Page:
I think that there is a general acceptance that the Chancellor and the Treasury have risen to the challenge posed by the pandemic. I want to make two points.
At the moment, we are borrowing awesome amounts but it is not a unique situation. In 1950, as a result of our efforts in the Second World War, debt was 250% of GDP. That did not prevent Harold Macmillan building 300,000 houses a year in the mid-1950s or, in 1959, winning an election on the slogan “You’ve never had it so good”. In effect, the debt was quarantined—to use an apposite word—and was not repaid for another 60 years. We should do the same today.
There will come a time when tax rises are needed and, when it comes, I hope that we will devise a tax system that is fairer than the one we have at the moment—for example, with the taxation of capital gains and dividends as opposed to wages and salaries—but that point has not yet been reached. Indeed, I think that at the moment there is a case for tax reductions. For example, a temporary reduction in VAT to boost consumption should certainly be considered. I also think that we should relax the social distancing rules, as my noble friend Lord Lamont has suggested.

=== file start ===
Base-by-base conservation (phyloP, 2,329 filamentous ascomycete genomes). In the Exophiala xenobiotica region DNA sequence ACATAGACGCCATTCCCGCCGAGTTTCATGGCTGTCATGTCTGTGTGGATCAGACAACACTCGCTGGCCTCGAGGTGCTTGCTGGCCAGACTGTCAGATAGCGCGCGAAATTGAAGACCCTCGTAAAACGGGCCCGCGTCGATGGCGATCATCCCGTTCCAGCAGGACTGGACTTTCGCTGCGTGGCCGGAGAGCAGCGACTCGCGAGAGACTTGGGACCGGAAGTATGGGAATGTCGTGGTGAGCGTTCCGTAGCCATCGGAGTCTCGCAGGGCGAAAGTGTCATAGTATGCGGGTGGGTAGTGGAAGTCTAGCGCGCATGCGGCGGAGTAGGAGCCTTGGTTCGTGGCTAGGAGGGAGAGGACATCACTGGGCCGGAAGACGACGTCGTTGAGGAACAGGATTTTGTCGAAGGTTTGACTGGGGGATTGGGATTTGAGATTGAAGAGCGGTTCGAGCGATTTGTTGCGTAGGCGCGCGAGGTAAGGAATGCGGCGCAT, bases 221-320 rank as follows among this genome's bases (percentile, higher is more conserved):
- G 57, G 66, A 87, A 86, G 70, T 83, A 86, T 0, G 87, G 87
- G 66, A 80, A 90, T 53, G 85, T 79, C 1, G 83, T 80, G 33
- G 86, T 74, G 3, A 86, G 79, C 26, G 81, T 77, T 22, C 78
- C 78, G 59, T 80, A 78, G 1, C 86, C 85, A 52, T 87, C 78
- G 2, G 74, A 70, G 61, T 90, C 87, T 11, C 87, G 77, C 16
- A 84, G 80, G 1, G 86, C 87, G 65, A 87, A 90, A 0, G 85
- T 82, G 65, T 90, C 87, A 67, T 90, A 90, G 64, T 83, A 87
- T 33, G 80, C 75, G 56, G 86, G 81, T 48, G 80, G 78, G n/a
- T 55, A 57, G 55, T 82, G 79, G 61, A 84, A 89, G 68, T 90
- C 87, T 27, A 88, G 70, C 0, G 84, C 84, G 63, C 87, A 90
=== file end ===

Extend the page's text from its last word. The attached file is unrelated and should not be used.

My final point is that I am very concerned about the post-industrial towns of the north, the Midlands, Wales, Scotland and Northern Ireland. I was born in one of them—Preston in Lancashire. They are proud towns with a proud history but they need help. I am referring to the levelling-up agenda, bringing them more skills and more infrastructure. Therefore, when the Minister winds up this debate, I want him, once again, to give a commitment that the levelling-up agenda will remain at the forefront of, and central to, our economic plans.